Monday, February 28, 2011

Reflecting Annie

(Annie, Frank, and Thurston Fairhurst. Victoria,B.C.1912)

There is an old, very battered steamer trunk that sits in my upstairs hallway. The leather handles have ripped off over the years, the hasp is broken, and there are some nails missing. Yet,to me,this trunk is a treasure. It was a wedding gift from my grandfather almost twenty years ago. When he asked me what I wanted for a present, it was the first thing that popped to mind...this time-worn relic from my grandparent's basement.I had always been drawn to it,even as a very little girl. I knew it was a piece of family history. I knew it had belonged to my grandfather's mother, but that was about it. Strangely, I grew up not knowing her name...let alone her story. I changed this about a couple of weeks ago.

I think first,I have to say that I have always been wide awake to those little signs that the universe is always sending us. I personally have been experiencing some very strong shifts and changes in my life that have guided me to beginning this search.

I had been email chatting with my aunt. I happened to ask about her grandparents. She told me that she didn't know or remember much...except their names,and that she thought her grandmother came to Canada from England. With this bit of information, my quest for Annie was sparked...

I have learned that Annie Alker grew up in a family of working poor, in Wigan,Lancashire,England. After her parents passed, she and her older siblings were left to raise the younger ones. When her youngest brother was eighteen, she boarded a ship and sailed to Canada. I find myself with so many questions I wish I could ask her...

I wonder what Annie's head and heart were telling her as she packed the precious and practical bits of one life into that trunk, moving toward another. I wonder how it felt standing on the ship's bridge watching the Liverpool harbour fade,as the rocking of the sea carried her away from her family,to the man waiting for her. I wonder what those early days were like. What was it like to travel across the huge expanse of this country, to an island she'd never been too. I wonder her day to day life was like being a mama to her four children. I imagine her to be a brave, kind, gentle woman with a generous heart,and a great sense of humour because these are the qualities I admired most in her son. I wonder why she followed her love's footsteps out of the world so quickly. Was she just too brokenhearted to go on? Of course, I don't know. No one does.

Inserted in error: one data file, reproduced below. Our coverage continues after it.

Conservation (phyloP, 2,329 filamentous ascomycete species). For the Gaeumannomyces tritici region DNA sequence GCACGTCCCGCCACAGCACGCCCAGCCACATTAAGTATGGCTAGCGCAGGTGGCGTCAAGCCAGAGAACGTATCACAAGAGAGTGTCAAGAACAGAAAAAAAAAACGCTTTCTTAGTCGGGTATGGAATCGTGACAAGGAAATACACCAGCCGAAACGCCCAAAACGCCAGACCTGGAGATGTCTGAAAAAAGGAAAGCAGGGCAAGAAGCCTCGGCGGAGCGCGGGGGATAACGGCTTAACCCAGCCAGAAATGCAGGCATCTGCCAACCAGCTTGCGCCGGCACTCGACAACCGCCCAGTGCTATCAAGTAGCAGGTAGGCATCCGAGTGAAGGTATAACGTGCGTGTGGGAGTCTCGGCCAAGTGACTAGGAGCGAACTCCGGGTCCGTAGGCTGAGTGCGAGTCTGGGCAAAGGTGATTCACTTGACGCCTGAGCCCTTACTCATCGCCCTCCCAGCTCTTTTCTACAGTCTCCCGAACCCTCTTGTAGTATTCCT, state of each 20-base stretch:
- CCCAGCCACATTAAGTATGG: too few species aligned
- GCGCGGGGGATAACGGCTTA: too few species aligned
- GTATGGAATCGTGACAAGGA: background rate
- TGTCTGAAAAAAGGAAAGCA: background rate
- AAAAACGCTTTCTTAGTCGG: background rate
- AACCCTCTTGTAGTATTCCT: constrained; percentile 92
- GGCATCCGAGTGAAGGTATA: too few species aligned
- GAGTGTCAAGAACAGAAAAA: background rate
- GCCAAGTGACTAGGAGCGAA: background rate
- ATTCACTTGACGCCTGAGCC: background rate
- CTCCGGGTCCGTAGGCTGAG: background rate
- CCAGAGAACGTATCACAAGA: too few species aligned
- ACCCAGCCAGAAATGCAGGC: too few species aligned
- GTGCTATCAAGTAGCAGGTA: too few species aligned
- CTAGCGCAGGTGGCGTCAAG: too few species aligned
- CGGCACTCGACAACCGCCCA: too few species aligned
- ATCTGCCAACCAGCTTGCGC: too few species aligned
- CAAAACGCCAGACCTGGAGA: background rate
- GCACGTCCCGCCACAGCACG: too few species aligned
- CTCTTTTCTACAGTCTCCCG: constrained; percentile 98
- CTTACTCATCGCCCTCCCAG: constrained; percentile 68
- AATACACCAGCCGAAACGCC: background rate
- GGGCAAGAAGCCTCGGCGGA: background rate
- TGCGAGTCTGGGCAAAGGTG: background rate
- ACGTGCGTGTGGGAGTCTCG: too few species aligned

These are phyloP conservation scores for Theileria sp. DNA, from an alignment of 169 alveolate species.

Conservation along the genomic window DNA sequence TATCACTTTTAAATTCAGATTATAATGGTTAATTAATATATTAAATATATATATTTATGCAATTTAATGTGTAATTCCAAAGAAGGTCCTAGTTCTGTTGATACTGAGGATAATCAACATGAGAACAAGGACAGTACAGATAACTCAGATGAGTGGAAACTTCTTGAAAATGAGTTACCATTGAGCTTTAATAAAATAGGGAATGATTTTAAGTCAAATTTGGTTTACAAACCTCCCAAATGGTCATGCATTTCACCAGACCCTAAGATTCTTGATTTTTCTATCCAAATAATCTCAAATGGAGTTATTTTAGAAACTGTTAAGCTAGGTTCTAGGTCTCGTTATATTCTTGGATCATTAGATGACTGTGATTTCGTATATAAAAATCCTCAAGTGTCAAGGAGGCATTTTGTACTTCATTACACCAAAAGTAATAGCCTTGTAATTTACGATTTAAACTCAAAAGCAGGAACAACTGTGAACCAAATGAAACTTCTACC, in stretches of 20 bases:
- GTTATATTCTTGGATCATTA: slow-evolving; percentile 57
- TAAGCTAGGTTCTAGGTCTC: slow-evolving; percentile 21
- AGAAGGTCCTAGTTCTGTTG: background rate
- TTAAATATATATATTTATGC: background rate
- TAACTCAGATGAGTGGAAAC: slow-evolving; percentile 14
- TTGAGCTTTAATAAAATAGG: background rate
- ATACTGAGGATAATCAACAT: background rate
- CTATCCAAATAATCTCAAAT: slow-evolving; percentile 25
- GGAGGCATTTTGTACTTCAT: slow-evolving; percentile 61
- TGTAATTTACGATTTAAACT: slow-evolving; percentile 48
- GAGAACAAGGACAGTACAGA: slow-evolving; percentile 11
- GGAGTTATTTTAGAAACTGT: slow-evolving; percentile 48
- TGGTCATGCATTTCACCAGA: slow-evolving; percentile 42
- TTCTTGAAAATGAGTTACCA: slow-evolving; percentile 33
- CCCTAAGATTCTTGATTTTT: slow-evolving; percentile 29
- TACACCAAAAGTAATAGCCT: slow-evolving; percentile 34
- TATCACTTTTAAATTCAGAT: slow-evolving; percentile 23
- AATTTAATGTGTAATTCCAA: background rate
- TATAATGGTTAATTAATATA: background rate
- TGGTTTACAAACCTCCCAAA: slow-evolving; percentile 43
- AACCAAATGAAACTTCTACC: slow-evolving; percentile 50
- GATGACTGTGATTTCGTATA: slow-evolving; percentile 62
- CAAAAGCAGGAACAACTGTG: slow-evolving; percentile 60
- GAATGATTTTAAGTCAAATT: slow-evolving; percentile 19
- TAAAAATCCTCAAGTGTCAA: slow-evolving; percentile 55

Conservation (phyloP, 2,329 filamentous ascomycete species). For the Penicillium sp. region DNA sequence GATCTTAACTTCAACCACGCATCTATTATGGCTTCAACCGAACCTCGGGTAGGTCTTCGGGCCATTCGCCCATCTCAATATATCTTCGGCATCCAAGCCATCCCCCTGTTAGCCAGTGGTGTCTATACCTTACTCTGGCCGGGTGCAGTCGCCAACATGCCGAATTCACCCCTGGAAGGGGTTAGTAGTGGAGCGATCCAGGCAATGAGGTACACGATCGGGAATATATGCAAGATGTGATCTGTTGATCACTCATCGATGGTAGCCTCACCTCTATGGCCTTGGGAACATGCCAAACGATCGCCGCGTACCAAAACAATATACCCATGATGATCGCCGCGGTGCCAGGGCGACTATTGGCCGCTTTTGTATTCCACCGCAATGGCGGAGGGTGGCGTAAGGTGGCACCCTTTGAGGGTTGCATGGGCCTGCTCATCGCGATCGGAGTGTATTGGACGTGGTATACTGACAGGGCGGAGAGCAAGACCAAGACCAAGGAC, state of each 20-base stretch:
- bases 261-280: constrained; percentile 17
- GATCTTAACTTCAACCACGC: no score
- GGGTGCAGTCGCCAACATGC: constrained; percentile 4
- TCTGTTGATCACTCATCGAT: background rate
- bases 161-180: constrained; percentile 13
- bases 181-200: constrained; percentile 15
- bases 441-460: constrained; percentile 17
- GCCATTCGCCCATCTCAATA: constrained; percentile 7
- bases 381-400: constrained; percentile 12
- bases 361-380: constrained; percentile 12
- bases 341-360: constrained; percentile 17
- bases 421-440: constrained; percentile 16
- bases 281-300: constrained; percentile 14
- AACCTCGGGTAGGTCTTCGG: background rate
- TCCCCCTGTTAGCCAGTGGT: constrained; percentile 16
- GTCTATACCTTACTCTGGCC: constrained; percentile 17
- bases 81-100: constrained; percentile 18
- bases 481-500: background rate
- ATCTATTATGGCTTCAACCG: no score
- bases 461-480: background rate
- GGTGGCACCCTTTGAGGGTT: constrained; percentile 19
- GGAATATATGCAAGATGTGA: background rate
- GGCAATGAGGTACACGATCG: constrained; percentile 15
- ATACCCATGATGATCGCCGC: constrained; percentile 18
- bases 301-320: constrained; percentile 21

What I do know is that Annie Alker stepped off the Empress of Britian, and stepped foot on Canadian soil February.18,1911...and that almost 100 years to the day I,her great granddaughter went probing archives, looked through any record I could find for the little bits recorded of her life from the comfort of my couch, with a cup of tea...and warm dog at my side.

I know that Annie's story is very much like millions of other women's stories that came before and after her. In each story there is wisdom and beauty waiting for us...

Annie's trunk, which is filled now with my own family's memories...children's art, report cards...photographs...is now a daily reminder of her,what was, and what can be.

Peace.

6 comments:

  1. oh celeste ... this is beautiful, thank you so much for sharing this wonderful piece of your heart history or should i say herstory. peace love.

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  2. So beautiful, thank you... my dad had an old trunk filled with slides, and mementos, and a wonderful stack of old restaurant postcards that he gifted me and made my year... I so understand your heart in this post...

    :-)

    (((hugs))),
    love,
    me

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  3. loving the new site. So nice that you uncovered her story and found connection, beautiful.

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  4. I love this story of Annie's trunk.

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